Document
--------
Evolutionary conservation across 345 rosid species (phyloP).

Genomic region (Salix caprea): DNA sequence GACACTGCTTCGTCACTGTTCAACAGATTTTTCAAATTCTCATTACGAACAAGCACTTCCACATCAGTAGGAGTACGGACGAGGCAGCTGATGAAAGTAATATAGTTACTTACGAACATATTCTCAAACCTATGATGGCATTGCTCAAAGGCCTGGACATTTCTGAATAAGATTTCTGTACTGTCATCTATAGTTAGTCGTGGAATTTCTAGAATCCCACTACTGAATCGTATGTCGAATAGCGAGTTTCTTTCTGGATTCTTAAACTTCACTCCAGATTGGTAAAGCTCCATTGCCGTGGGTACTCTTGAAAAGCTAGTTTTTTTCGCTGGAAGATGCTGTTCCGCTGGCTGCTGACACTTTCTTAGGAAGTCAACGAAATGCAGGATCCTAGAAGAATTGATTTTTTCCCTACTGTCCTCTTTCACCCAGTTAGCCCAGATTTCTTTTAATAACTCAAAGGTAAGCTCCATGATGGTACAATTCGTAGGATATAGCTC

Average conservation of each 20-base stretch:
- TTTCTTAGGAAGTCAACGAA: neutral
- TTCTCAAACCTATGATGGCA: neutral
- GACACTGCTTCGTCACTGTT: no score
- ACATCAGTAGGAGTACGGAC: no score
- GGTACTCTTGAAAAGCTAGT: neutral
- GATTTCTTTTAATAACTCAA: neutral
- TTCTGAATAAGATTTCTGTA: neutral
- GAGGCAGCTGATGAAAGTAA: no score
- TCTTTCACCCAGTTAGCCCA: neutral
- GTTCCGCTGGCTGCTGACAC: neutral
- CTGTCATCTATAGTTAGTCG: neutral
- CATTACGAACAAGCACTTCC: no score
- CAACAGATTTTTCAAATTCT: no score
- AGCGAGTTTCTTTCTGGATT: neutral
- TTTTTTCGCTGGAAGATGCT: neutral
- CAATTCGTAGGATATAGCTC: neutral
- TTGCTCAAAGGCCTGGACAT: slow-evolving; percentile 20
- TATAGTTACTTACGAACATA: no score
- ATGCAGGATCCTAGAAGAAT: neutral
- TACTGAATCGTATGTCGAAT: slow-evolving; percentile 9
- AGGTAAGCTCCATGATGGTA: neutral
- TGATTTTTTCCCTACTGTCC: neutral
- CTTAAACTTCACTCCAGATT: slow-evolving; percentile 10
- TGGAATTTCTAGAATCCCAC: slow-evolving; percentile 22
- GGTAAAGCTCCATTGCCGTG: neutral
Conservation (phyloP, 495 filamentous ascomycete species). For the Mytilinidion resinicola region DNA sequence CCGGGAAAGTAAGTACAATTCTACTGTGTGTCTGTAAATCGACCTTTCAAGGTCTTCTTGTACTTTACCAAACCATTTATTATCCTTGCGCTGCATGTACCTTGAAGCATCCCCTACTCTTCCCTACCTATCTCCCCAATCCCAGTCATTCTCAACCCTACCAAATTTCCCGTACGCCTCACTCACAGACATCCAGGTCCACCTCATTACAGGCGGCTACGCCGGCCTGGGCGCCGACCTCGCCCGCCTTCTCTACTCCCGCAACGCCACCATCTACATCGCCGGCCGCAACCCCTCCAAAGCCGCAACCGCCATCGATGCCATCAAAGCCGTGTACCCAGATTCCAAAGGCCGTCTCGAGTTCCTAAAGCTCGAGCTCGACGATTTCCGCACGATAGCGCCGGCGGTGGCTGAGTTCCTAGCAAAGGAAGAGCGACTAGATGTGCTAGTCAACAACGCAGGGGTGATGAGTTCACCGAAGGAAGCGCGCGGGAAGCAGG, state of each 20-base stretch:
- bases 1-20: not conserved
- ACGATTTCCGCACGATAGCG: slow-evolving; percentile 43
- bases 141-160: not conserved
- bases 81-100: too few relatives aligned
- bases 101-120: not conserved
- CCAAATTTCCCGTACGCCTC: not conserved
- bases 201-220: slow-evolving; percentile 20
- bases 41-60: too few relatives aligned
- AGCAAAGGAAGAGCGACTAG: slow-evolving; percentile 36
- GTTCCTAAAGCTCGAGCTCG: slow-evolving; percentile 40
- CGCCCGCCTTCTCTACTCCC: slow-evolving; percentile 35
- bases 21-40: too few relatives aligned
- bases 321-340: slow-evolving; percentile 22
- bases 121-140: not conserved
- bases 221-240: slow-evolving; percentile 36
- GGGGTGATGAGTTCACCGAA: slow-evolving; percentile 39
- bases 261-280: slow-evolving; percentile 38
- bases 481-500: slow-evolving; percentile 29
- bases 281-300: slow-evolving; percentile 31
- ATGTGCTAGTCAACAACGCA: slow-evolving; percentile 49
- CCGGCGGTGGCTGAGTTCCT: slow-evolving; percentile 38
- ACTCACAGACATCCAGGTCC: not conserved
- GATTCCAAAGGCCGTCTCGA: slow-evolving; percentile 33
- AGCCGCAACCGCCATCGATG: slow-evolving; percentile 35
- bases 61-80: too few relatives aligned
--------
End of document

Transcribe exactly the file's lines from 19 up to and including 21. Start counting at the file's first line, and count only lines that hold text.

- CAATTCGTAGGATATAGCTC: neutral
- TTGCTCAAAGGCCTGGACAT: slow-evolving; percentile 20
- TATAGTTACTTACGAACATA: no score